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The Poore family in Mississippi probably rarely saw any cash. They were more likely to barter for what they needed.

As we might expect, our Civil War ancestors struggled through a tough economy during the war. On the Mississippi homefront in 1863, the Poore family and their slaves worked to feed and clothe themselves.

Confederate inflation ate away the value of any money they may have saved asConfederate penny0001 prices soared for the few items the Poore family usually bought. The price for five pounds of sugar rose from 40 cents in 1860 to $5.75 in 1863, and the cost of 4 pounds of coffee increased from 50 cents to $20.

In place of expensive coffee, the Poore family may have used, as many Southern people did, parched sweet potatoes, parched corn, corn meal, beans, rye or acorns.

The price of calico cloth, the one material almost all farm families bought to make their clothing, rose to $10 a yard in Newton County where the Poore family farm was located.

To support the Southern war effort, the Poore family also carried the burden of paying a tax in kind levied to supply the army and hospital stores. From the Poore family and all other farm families, the Confederate government took 1 pound out of 10 pounds of all their produce—corn, cotton, potatoes, peas, beans and other crops, as well as bacon and other meats.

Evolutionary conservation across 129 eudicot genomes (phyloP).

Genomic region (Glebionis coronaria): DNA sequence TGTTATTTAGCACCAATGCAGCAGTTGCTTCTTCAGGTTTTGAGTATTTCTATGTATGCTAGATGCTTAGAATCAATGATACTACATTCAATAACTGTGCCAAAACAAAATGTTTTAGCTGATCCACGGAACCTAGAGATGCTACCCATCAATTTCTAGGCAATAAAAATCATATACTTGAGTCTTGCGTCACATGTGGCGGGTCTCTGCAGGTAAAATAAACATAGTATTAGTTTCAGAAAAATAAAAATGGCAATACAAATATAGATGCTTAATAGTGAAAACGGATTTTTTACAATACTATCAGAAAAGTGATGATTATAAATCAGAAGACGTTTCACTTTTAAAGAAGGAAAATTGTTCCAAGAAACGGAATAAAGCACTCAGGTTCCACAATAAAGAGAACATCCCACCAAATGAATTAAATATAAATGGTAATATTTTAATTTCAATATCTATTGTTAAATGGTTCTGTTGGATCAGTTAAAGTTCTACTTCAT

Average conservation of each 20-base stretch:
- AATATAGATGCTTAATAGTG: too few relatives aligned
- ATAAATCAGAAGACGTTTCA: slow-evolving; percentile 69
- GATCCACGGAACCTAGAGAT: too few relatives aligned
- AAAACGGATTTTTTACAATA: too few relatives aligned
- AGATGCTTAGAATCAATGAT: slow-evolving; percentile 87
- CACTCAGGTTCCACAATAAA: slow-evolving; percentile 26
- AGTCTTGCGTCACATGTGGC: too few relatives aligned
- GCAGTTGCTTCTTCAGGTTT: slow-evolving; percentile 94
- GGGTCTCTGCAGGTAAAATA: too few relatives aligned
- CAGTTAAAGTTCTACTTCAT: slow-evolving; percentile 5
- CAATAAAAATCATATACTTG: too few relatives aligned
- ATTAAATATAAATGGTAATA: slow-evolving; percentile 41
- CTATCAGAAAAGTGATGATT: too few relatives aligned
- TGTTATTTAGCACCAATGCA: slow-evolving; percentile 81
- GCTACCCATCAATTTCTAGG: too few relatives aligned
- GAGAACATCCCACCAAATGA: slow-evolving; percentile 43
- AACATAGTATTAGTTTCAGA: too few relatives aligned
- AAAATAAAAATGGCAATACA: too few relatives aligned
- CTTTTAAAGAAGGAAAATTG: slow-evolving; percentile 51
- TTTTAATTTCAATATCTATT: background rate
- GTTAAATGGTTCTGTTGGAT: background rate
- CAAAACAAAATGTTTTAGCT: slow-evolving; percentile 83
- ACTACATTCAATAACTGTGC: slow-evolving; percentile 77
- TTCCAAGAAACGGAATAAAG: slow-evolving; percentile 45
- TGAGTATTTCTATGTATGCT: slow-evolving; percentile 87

Large planters may have grumbled about the tax, yet it put little hardship on their families. But Piney Woods yeoman farmers such as the Poores faced serious shortages.

The rebel government paid the Poore family in Confederate paper dollars for the goods it took. Inflation made the notes so worthless as to hardly call it payment for the value of the produce taken. Prices rose at the rate of about 10 percent a month, which made paper money worth less by the day. Many people took to trading what they had for what they needed. Farmers traded chickens, bacon and sweet potatoes for shoes, cloth and tools.

To track local prices, I was lucky to find A. J. Brown’s History of Newton County, Mississippi, From 1834 to 1894.( Jackson, Mississippi: Clarion-Ledger Co, 1894; republished by Melvin Tingle, Decatur, Mississippi, 1964). Local histories are often a great help in writing your family’s history, especially if there are no newspapers available as in this case. Brown also had first-hand knowledge of many events because he had lived in the area since he was a young child.

Have you tried to find out how your Civil War ancestors fared on the homefront? What types of sources have been helpful to you?